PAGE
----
Hey, remember that time that Marco Rubio and the GOP *hated* health insurance bailouts? Yeah, about that...
2018 MIDTERM ELECTION
Time: D H M S
NOTE: I've toned down the title a wee bit.
Hey, remember the Risk Corridor Massacre? The one which is at least partly responsible (and in some cases, mostly responsible) for a dozen ACA-created Co-Ops (as well as at least one private insurance carrier in Wyoming) going out of business?
Well, there's two more rather interesting developments to the Risk Corridor mess.
First of all, guess who's proudly claiming responsibility for helping destroy over a dozen businesses and kicking hundreds of thousands of people off of "the plan they like"? Marco Rubio.
...Once Republicans took over Congress Rubio’s bill passed into law. There would be no bailouts of health insurers. There would be no bailouts for health insurers. Rubio predicted the problems years before others (as he has with all the foreign policy crises) and figured out a way to deal with them. He laid out his plans in his op-ed in the Wall Street Journal years ago.
...Rubio in 2013 went on the warpath against the program, decrying it as a “taxpayer bailout.” He penned op-eds against it, testified about it as the star witness at a House Oversight Committee hearing and even made his case to top House Republicans including then-Speaker John Boehner (R-Ohio).
So, to review, the end result of Marco Rubio's shenanigans are:
- up to 800,000 people nationally lost their insurance coverage, on very short notice, and were forced to scramble to find alternate coverage
- the new coverage these people ended up with is generally more expensive, and in many cases has worse networks
- the federal government has to therefore pay out more in premium subsidies to cover the increased costs as benchmark plans were increased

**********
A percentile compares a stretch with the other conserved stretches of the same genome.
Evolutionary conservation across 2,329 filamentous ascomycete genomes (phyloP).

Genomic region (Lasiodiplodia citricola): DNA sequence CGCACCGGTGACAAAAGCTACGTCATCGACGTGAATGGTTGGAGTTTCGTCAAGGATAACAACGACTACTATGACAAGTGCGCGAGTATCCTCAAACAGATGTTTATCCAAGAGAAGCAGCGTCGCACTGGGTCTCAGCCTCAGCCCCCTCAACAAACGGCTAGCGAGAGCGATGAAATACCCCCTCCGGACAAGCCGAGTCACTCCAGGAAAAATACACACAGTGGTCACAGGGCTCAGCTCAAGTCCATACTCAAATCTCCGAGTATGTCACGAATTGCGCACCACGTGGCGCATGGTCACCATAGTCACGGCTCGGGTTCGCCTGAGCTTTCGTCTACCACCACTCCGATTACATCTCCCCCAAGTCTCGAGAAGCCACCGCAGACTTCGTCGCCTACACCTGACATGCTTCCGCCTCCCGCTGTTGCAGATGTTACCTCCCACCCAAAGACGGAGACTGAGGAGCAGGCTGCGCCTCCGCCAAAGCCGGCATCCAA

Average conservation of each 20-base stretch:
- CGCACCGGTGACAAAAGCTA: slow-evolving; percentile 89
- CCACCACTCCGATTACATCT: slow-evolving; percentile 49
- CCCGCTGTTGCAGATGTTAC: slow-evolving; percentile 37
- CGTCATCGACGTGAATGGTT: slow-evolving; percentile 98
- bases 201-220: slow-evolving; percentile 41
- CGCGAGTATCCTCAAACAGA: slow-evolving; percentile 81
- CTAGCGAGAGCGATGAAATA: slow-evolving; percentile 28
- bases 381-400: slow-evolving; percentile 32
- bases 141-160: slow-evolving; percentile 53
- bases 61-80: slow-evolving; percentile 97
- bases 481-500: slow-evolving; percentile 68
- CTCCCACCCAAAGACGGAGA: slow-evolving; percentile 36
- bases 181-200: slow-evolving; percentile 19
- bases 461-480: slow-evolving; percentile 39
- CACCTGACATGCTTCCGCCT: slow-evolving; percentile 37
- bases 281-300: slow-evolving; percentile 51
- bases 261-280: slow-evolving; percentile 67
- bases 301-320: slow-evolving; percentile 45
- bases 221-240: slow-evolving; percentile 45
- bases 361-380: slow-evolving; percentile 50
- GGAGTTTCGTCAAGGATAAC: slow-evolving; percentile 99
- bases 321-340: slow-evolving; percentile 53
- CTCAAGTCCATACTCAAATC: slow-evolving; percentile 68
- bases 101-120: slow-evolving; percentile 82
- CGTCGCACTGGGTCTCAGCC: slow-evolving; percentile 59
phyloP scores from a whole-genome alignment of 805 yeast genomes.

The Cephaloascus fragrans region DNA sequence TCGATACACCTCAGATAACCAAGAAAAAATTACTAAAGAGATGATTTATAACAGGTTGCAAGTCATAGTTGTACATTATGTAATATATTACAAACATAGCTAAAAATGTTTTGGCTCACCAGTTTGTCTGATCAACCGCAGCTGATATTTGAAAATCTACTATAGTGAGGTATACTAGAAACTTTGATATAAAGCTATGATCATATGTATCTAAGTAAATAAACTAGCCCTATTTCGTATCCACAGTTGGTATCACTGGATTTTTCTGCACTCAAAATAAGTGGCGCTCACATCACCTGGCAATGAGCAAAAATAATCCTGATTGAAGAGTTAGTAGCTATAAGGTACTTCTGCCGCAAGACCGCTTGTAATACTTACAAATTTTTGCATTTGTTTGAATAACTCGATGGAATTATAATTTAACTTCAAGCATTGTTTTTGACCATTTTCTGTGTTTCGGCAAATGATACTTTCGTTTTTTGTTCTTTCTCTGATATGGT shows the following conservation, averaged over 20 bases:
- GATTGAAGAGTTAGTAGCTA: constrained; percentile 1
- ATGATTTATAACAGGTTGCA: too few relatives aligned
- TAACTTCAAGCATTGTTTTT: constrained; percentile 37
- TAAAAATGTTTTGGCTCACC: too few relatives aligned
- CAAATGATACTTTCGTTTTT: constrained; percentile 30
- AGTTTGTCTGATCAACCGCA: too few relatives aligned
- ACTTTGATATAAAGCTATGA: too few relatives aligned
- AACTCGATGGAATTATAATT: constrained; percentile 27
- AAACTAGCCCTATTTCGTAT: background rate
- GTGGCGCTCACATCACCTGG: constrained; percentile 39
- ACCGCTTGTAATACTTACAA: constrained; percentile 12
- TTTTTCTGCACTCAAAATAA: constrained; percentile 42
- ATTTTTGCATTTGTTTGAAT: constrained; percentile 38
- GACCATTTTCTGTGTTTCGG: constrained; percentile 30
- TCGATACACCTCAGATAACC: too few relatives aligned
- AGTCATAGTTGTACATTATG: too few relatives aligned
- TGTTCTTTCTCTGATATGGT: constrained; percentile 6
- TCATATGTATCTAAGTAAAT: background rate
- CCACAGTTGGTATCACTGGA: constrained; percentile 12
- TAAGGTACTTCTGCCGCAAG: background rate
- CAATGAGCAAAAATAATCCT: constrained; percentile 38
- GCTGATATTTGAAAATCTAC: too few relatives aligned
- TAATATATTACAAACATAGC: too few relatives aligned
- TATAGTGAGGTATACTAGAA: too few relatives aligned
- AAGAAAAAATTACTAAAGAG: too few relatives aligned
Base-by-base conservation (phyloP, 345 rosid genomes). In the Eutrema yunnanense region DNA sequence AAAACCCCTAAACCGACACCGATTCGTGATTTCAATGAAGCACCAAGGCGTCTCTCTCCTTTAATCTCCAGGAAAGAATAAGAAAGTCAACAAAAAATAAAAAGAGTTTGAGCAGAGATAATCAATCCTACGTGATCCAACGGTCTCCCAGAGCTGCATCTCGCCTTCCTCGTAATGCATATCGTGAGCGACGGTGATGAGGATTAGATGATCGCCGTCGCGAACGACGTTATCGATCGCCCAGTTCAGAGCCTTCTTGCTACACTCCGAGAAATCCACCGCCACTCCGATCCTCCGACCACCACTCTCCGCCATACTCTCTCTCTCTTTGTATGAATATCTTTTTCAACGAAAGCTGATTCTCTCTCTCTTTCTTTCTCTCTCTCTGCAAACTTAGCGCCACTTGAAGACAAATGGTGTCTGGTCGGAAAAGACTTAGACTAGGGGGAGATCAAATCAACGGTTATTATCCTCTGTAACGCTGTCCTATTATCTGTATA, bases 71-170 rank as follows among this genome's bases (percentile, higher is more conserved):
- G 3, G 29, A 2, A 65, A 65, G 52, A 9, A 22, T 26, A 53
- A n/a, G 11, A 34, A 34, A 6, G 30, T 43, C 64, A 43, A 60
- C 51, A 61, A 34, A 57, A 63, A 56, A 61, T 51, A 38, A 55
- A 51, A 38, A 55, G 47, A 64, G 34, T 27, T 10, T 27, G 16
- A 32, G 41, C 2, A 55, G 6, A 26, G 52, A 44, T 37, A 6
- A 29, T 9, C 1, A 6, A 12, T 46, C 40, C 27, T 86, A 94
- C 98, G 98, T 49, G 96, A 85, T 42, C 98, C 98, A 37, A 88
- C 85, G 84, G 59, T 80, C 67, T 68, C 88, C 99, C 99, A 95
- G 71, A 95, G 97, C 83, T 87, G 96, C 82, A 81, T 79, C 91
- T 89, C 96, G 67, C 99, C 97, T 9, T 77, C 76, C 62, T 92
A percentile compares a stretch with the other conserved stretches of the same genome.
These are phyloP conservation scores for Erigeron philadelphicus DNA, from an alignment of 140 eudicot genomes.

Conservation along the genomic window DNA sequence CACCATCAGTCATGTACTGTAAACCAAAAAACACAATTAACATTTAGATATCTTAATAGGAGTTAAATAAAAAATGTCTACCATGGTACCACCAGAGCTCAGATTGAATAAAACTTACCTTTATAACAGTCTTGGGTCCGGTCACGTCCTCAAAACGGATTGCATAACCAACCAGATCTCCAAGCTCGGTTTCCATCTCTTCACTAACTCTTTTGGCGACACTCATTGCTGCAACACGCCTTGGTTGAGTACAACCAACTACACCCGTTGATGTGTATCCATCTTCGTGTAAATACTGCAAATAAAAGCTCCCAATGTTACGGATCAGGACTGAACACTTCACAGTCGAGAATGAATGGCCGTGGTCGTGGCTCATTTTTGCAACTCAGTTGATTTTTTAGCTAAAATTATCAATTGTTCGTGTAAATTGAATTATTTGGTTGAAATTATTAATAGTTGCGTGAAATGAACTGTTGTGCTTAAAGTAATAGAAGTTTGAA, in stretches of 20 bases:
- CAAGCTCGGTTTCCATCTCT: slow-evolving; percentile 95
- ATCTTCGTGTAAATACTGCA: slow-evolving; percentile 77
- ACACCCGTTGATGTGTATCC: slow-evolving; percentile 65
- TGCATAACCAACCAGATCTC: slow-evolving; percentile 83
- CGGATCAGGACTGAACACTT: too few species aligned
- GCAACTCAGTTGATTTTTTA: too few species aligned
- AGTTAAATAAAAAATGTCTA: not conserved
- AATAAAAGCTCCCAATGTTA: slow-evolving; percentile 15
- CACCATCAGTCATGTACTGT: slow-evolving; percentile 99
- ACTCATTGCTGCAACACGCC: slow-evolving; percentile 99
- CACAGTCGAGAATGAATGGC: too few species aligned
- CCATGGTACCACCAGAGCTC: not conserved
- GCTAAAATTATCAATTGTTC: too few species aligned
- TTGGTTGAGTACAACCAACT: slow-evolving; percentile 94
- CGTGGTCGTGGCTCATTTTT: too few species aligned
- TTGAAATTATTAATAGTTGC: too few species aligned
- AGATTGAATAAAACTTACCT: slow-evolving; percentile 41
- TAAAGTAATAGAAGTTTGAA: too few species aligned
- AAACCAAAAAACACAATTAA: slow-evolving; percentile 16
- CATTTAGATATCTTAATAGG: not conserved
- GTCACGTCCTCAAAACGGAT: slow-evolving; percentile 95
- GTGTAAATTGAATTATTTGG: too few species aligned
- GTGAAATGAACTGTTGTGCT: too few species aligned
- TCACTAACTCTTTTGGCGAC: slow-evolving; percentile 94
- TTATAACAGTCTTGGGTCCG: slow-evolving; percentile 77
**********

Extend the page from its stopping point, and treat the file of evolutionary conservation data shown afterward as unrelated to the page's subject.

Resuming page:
- over a dozen insurance carriers went out of business, meaning hundreds of people lost their jobs
- the loss of over a dozen carriers means less competition in those markets, therefore less competition, therefore higher premiums, therefore even more cost to the federal government in subsidies to make up the difference
- since all of the carriers which went out of business were little guys, this also means the big kahunas suck up even more market share
Of course it's theoretically possible that the 2016 numbers will end up saving the day...but given that several major carriers have bailed on the exchanges due to ongoing losses this year as well, that's pretty unlikely. So far a total of $458 million has come into the kitty while $8.79 billion in losses have been incurred. Unless the 2016 payments in end up being at least $8.3 billion more than whatever the 2016 receivables out are, the carriers are mostly gonna take a bath on the 3-year program...and even if they're paid in full, that's not gonna bring those liquidated Co-Ops back from the dead.
Of course, from a Republican POV, this is $8.3 billion which they've "saved" U.S. taxpayers.
...That 800,000 figure has actually risen to over 1 million, as several additional Co-Ops have gone belly-up since then, again, in large part due to the Risk Corridor Massacre
And finally, this evening, from Peter Sullivan of The Hill:
GOP in talks about helping insurers after ObamaCare repeal
...But industry officials and healthcare experts are warning that insurers might bail out of the system altogether once a repeal bill passes, particularly since many of them have been losing millions of dollars on ObamaCare plans.
An exodus of insurers could dramatically limit the coverage options for the roughly 10 million people enrolled in the system, potentially creating a backlash.
Recognizing the problem, Republican congressional staffers are in talks with insurers about policies they could implement to help improve their financial situation in that interim period and prevent a breakdown in the market, according to three Republican lobbyists.
...Any policies favorable to insurers could be politically treacherous for Republicans, given that they have railed for years against ObamaCare “bailouts” of insurance companies. It is also unclear if any policy changes would be enough to convince insurers to stay.
...“They want to pump money back in to the insurers without appearing like they’re giving them a handout or bailing them out,” the lobbyist added.
...It is unclear what specific policies could end up being enacted. A starting point is programs similar to ObamaCare’s risk adjustment, reinsurance and risk corridors.
Those programs help guard insurers against losses by shifting money from insurers faring better financially to those faring worse.